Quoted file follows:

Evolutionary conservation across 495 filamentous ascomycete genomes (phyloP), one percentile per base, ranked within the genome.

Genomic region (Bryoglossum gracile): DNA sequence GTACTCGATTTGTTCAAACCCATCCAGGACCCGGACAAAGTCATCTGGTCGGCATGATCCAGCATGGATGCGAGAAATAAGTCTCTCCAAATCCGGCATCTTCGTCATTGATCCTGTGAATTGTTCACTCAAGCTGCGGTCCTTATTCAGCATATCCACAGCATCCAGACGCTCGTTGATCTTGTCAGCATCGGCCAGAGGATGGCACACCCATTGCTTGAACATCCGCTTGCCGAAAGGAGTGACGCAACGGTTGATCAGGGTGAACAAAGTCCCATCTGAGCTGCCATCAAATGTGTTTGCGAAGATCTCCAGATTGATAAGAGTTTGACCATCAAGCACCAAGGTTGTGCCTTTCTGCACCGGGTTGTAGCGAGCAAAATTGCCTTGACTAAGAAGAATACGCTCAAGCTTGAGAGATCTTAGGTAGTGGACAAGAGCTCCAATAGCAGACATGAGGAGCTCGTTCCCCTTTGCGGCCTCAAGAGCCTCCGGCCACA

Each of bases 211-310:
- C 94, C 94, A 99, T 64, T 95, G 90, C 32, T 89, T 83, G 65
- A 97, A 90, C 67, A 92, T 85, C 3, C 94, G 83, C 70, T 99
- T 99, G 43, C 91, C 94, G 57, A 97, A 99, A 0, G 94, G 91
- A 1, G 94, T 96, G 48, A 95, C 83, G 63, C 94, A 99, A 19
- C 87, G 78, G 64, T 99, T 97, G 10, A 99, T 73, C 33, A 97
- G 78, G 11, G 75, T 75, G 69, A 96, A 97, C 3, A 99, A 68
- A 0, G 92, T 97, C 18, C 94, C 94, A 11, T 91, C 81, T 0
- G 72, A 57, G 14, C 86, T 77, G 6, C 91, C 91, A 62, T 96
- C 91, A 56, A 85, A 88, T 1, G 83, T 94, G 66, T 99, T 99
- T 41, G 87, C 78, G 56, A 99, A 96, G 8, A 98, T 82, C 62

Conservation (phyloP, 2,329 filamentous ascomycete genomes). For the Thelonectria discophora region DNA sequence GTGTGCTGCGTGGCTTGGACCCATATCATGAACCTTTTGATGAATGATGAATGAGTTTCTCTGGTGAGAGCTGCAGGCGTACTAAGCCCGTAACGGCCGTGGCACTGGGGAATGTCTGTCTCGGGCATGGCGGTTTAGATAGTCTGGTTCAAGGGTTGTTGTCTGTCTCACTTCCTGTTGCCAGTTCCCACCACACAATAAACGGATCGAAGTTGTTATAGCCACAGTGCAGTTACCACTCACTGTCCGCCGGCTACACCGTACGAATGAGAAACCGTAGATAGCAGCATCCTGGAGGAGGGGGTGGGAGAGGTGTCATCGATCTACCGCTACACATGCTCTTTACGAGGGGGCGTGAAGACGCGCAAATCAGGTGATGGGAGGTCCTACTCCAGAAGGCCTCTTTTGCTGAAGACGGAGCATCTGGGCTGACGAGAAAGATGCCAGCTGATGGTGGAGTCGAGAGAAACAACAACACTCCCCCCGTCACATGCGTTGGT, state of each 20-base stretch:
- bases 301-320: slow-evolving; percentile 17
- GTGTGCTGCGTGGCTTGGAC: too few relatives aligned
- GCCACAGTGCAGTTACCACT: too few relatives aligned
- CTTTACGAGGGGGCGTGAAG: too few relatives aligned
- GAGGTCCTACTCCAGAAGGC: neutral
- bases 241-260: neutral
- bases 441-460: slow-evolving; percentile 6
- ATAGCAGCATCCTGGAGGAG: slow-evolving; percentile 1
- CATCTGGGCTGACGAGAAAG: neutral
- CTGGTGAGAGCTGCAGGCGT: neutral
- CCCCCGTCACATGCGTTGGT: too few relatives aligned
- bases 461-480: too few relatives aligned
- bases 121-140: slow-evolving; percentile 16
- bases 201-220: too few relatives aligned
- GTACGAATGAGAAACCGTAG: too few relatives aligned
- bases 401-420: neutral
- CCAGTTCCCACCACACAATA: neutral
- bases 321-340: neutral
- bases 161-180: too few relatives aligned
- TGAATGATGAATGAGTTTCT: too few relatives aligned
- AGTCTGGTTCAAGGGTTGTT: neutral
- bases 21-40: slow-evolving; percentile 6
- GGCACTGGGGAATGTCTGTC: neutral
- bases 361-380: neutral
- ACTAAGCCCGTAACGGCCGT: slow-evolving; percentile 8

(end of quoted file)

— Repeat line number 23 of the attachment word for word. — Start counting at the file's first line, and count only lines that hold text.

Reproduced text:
- CATCTGGGCTGACGAGAAAG: neutral